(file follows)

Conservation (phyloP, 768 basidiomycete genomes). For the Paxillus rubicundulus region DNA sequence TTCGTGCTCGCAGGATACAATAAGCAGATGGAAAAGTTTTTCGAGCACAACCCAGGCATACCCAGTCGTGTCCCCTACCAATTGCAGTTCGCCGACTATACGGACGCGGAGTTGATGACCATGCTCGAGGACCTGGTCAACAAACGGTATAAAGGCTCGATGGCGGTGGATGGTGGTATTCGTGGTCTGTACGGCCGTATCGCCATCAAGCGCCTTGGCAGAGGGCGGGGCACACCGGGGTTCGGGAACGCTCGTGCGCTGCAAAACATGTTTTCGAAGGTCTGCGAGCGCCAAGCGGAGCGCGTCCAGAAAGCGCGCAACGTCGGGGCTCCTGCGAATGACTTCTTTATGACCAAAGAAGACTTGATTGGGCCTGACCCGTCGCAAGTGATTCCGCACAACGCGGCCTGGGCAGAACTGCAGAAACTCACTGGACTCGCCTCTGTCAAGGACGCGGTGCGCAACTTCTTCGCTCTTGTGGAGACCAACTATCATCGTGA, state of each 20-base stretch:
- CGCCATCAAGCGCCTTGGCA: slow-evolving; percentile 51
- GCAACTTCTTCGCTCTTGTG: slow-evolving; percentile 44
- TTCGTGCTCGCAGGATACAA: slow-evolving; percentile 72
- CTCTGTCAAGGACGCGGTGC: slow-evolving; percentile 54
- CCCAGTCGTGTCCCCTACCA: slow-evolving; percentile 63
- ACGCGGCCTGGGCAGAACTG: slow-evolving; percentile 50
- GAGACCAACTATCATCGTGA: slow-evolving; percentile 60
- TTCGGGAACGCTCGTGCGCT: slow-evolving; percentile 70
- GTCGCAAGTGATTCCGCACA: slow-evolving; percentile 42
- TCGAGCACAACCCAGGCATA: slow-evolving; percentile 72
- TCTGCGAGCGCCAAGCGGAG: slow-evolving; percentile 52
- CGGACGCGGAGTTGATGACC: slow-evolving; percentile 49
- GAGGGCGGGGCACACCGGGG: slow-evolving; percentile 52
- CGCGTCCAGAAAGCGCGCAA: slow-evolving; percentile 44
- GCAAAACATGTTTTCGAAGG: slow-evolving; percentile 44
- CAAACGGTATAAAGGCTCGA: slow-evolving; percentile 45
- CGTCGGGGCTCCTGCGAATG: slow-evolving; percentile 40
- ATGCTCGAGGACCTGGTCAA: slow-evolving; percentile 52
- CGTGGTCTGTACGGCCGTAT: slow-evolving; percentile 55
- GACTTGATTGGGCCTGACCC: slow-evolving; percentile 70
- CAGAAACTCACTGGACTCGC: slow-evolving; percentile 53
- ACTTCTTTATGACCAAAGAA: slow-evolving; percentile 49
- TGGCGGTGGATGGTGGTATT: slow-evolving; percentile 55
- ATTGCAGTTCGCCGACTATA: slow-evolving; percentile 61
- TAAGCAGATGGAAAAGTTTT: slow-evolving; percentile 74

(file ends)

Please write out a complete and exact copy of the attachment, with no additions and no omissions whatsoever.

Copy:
Conservation (phyloP, 768 basidiomycete genomes). For the Paxillus rubicundulus region DNA sequence TTCGTGCTCGCAGGATACAATAAGCAGATGGAAAAGTTTTTCGAGCACAACCCAGGCATACCCAGTCGTGTCCCCTACCAATTGCAGTTCGCCGACTATACGGACGCGGAGTTGATGACCATGCTCGAGGACCTGGTCAACAAACGGTATAAAGGCTCGATGGCGGTGGATGGTGGTATTCGTGGTCTGTACGGCCGTATCGCCATCAAGCGCCTTGGCAGAGGGCGGGGCACACCGGGGTTCGGGAACGCTCGTGCGCTGCAAAACATGTTTTCGAAGGTCTGCGAGCGCCAAGCGGAGCGCGTCCAGAAAGCGCGCAACGTCGGGGCTCCTGCGAATGACTTCTTTATGACCAAAGAAGACTTGATTGGGCCTGACCCGTCGCAAGTGATTCCGCACAACGCGGCCTGGGCAGAACTGCAGAAACTCACTGGACTCGCCTCTGTCAAGGACGCGGTGCGCAACTTCTTCGCTCTTGTGGAGACCAACTATCATCGTGA, state of each 20-base stretch:
- CGCCATCAAGCGCCTTGGCA: slow-evolving; percentile 51
- GCAACTTCTTCGCTCTTGTG: slow-evolving; percentile 44
- TTCGTGCTCGCAGGATACAA: slow-evolving; percentile 72
- CTCTGTCAAGGACGCGGTGC: slow-evolving; percentile 54
- CCCAGTCGTGTCCCCTACCA: slow-evolving; percentile 63
- ACGCGGCCTGGGCAGAACTG: slow-evolving; percentile 50
- GAGACCAACTATCATCGTGA: slow-evolving; percentile 60
- TTCGGGAACGCTCGTGCGCT: slow-evolving; percentile 70
- GTCGCAAGTGATTCCGCACA: slow-evolving; percentile 42
- TCGAGCACAACCCAGGCATA: slow-evolving; percentile 72
- TCTGCGAGCGCCAAGCGGAG: slow-evolving; percentile 52
- CGGACGCGGAGTTGATGACC: slow-evolving; percentile 49
- GAGGGCGGGGCACACCGGGG: slow-evolving; percentile 52
- CGCGTCCAGAAAGCGCGCAA: slow-evolving; percentile 44
- GCAAAACATGTTTTCGAAGG: slow-evolving; percentile 44
- CAAACGGTATAAAGGCTCGA: slow-evolving; percentile 45
- CGTCGGGGCTCCTGCGAATG: slow-evolving; percentile 40
- ATGCTCGAGGACCTGGTCAA: slow-evolving; percentile 52
- CGTGGTCTGTACGGCCGTAT: slow-evolving; percentile 55
- GACTTGATTGGGCCTGACCC: slow-evolving; percentile 70
- CAGAAACTCACTGGACTCGC: slow-evolving; percentile 53
- ACTTCTTTATGACCAAAGAA: slow-evolving; percentile 49
- TGGCGGTGGATGGTGGTATT: slow-evolving; percentile 55
- ATTGCAGTTCGCCGACTATA: slow-evolving; percentile 61
- TAAGCAGATGGAAAAGTTTT: slow-evolving; percentile 74